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Noise Exposure

* Hearing Safety #2 *

Noise is energy — if its concentration is "Too Loud for Too Long" the result will be irreversible hearing damage.

    The world around us is noisy — an estimated 22 million Americans already have a serious hearing problem — and it’s a good bet that almost everyone of you already has some degree of occupational related hearing impairment.

    Noise destroys — its loudness, which is the amount of pressure that it exerts on a surface is measured in decibels. A sound of 90 decibels is 10 times stronger than a sound of 80, decibels, thus a sound of 100 decibels is 100 times stronger than a sound of 80 decibels.

    The noise level on many job sites can range anywhere from good to terrible for your protection, OSHA Standard § 1926.52 places allowable limits on noise exposure. When noise levels exceed these limits, steps must be taken to eliminate, reduce, or relocate the noise source. If this is impossible, then appropriate hearing protection must be used.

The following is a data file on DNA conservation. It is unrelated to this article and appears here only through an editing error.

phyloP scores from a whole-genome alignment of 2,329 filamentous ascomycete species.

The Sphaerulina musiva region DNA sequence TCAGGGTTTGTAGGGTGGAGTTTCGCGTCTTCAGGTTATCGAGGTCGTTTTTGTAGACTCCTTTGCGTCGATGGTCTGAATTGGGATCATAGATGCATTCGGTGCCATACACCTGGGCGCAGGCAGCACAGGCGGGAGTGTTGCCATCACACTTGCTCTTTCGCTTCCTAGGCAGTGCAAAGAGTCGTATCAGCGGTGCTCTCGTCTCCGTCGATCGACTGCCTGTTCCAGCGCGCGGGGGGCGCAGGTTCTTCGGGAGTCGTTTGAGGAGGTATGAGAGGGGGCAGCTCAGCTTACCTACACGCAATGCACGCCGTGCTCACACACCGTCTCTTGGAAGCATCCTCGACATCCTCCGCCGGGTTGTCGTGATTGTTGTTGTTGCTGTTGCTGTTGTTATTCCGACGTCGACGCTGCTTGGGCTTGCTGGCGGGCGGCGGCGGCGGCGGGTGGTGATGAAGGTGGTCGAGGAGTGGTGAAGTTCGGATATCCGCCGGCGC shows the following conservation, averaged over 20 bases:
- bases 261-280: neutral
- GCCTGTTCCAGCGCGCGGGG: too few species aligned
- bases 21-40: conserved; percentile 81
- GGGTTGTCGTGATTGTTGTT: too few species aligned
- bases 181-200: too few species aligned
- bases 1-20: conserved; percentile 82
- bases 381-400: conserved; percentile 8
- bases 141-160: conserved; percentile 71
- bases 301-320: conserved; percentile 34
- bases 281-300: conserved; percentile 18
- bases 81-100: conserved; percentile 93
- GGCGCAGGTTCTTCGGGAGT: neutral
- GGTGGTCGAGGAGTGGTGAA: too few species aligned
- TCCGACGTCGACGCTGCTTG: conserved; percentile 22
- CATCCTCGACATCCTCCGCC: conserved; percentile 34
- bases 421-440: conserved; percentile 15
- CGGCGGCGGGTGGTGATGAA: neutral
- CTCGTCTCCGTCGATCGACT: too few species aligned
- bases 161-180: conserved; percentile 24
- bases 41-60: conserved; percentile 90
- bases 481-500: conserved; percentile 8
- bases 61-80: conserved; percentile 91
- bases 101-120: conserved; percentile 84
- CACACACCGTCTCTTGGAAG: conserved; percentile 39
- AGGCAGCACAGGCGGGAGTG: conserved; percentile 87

The two main damaging factors of sound are loudness and time of exposure. For example, you must not exceed 90 decibels for 8 hours, 100 decibels for 2 hours, or 110 decibels for ½ hour.

    Since most job sites do not monitor noise levels, the decision to use protection will probably be left up to YOU. Most shop tools generate about 90 decibels, a chain saw or jack hammer 100 to 120 decibels, and the noise from a gun blast can exceed 140 decibels.

    You should be using hearing protection if you must shout to be heard above surrounding noise, if your ears are ringing or hearing is muffled by quitting time, or if you feel any pain or discomfort due to noise levels.
 

SAFETY REMINDERS
IN ADDITION TO HEARING LOSS, EXCESSIVE NOISE CAN CAUSE
STRESS, TENSION AND AN ACCELERATED HEART RATE,
INCREASING YOUR ODDS FOR AN ACCIDENT OR HEART ATTACK.

* Be Safe - Ya'hear *

We welcome comments about this article, and your requests for future topics.

    If you have a specific topic you would like to see covered here or that you may need for your company, please send an Email to our Tail Gate Safety Topics editor, Dave Miller at demiller@pacificemployers.com or to peinfo@pacificemployers.com. Thanks!

 

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Copyright © 2001 by David E. Miller

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